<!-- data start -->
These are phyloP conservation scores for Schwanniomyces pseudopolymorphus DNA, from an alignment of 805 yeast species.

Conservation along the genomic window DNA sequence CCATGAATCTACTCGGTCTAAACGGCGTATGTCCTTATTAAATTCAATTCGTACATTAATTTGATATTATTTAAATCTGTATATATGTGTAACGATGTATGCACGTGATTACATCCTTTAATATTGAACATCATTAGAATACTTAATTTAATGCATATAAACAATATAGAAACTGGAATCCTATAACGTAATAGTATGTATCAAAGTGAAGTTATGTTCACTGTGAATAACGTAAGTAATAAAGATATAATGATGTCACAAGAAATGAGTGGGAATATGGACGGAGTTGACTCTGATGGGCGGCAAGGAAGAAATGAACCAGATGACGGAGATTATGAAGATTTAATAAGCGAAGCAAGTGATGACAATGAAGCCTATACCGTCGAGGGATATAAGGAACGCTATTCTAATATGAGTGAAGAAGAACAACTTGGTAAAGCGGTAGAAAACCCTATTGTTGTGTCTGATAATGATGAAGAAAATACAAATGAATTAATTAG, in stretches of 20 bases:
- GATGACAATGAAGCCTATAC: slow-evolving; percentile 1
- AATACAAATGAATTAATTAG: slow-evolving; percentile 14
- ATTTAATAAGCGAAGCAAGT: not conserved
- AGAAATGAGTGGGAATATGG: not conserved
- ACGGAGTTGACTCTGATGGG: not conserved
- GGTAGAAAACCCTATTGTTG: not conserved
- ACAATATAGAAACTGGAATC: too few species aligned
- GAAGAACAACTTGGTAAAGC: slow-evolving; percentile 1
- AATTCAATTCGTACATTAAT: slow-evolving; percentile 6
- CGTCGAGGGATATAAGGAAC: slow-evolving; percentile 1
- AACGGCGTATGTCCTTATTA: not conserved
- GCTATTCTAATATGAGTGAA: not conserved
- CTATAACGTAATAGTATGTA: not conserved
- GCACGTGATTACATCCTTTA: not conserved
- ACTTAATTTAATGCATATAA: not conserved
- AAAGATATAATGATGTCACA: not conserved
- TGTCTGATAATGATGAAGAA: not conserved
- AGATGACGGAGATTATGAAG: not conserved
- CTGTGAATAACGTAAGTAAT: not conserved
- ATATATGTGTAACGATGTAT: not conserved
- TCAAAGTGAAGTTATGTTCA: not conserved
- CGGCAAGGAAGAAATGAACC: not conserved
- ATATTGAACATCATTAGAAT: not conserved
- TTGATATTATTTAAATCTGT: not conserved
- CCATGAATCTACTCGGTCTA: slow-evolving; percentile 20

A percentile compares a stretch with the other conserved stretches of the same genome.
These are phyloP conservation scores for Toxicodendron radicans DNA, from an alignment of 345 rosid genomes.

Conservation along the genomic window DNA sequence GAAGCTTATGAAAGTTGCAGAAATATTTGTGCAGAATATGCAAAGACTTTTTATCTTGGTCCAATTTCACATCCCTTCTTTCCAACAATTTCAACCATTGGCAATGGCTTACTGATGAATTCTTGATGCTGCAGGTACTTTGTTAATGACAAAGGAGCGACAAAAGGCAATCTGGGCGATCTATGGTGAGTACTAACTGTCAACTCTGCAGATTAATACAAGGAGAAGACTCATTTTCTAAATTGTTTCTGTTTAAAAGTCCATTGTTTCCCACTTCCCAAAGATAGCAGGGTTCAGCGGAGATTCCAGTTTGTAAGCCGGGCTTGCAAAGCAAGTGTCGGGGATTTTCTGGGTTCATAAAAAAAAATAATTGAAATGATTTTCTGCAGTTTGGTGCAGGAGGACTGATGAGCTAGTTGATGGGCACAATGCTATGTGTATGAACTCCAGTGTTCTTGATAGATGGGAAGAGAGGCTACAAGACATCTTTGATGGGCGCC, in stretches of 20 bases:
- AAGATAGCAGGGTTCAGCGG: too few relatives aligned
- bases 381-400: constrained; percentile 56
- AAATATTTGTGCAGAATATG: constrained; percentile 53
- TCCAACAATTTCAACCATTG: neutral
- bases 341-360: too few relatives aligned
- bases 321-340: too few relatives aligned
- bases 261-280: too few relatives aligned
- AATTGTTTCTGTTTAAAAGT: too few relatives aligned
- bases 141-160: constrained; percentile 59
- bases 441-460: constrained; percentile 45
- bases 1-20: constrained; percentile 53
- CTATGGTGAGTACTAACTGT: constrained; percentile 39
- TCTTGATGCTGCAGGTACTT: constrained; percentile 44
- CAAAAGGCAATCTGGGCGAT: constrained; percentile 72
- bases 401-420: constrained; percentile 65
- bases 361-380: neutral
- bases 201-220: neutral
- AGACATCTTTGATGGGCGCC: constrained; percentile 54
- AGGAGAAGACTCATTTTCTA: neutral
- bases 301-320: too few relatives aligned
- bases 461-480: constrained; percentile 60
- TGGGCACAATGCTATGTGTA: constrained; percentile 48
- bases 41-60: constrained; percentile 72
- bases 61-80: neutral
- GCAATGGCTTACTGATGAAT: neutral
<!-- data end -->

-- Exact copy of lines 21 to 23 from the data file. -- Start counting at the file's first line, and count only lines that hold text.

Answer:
- CTGTGAATAACGTAAGTAAT: not conserved
- ATATATGTGTAACGATGTAT: not conserved
- TCAAAGTGAAGTTATGTTCA: not conserved